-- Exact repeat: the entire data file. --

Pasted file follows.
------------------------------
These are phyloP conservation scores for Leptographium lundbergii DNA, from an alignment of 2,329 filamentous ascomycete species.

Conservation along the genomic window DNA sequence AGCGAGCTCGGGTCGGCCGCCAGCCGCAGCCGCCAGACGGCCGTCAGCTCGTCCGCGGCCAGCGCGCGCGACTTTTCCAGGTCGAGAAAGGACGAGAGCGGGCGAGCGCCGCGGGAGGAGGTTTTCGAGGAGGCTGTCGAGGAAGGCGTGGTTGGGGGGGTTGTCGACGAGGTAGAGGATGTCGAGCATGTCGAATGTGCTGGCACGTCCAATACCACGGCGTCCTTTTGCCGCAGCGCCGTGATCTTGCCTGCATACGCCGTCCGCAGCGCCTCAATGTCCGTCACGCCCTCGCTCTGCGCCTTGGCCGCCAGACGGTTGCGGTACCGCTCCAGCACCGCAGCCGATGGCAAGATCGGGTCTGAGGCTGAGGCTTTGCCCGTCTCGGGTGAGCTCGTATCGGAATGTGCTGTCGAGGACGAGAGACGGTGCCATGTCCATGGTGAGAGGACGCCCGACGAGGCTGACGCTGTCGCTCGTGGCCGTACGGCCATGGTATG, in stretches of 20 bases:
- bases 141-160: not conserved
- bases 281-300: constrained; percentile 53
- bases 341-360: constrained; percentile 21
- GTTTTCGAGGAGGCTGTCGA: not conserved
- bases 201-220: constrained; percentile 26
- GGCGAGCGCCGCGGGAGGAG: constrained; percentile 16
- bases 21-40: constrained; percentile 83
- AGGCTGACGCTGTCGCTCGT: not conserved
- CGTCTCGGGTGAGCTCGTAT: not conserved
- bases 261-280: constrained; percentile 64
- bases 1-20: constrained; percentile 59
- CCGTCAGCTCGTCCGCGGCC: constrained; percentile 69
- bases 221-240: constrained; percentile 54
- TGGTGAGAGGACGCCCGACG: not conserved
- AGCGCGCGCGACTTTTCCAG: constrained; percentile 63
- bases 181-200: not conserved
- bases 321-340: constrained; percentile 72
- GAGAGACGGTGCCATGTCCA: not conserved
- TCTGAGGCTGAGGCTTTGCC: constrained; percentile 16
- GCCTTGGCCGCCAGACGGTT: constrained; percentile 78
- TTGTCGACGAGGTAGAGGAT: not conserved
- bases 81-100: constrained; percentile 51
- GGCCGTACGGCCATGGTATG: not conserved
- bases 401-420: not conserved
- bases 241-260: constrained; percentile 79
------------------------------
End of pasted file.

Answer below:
These are phyloP conservation scores for Leptographium lundbergii DNA, from an alignment of 2,329 filamentous ascomycete species.

Conservation along the genomic window DNA sequence AGCGAGCTCGGGTCGGCCGCCAGCCGCAGCCGCCAGACGGCCGTCAGCTCGTCCGCGGCCAGCGCGCGCGACTTTTCCAGGTCGAGAAAGGACGAGAGCGGGCGAGCGCCGCGGGAGGAGGTTTTCGAGGAGGCTGTCGAGGAAGGCGTGGTTGGGGGGGTTGTCGACGAGGTAGAGGATGTCGAGCATGTCGAATGTGCTGGCACGTCCAATACCACGGCGTCCTTTTGCCGCAGCGCCGTGATCTTGCCTGCATACGCCGTCCGCAGCGCCTCAATGTCCGTCACGCCCTCGCTCTGCGCCTTGGCCGCCAGACGGTTGCGGTACCGCTCCAGCACCGCAGCCGATGGCAAGATCGGGTCTGAGGCTGAGGCTTTGCCCGTCTCGGGTGAGCTCGTATCGGAATGTGCTGTCGAGGACGAGAGACGGTGCCATGTCCATGGTGAGAGGACGCCCGACGAGGCTGACGCTGTCGCTCGTGGCCGTACGGCCATGGTATG, in stretches of 20 bases:
- bases 141-160: not conserved
- bases 281-300: constrained; percentile 53
- bases 341-360: constrained; percentile 21
- GTTTTCGAGGAGGCTGTCGA: not conserved
- bases 201-220: constrained; percentile 26
- GGCGAGCGCCGCGGGAGGAG: constrained; percentile 16
- bases 21-40: constrained; percentile 83
- AGGCTGACGCTGTCGCTCGT: not conserved
- CGTCTCGGGTGAGCTCGTAT: not conserved
- bases 261-280: constrained; percentile 64
- bases 1-20: constrained; percentile 59
- CCGTCAGCTCGTCCGCGGCC: constrained; percentile 69
- bases 221-240: constrained; percentile 54
- TGGTGAGAGGACGCCCGACG: not conserved
- AGCGCGCGCGACTTTTCCAG: constrained; percentile 63
- bases 181-200: not conserved
- bases 321-340: constrained; percentile 72
- GAGAGACGGTGCCATGTCCA: not conserved
- TCTGAGGCTGAGGCTTTGCC: constrained; percentile 16
- GCCTTGGCCGCCAGACGGTT: constrained; percentile 78
- TTGTCGACGAGGTAGAGGAT: not conserved
- bases 81-100: constrained; percentile 51
- GGCCGTACGGCCATGGTATG: not conserved
- bases 401-420: not conserved
- bases 241-260: constrained; percentile 79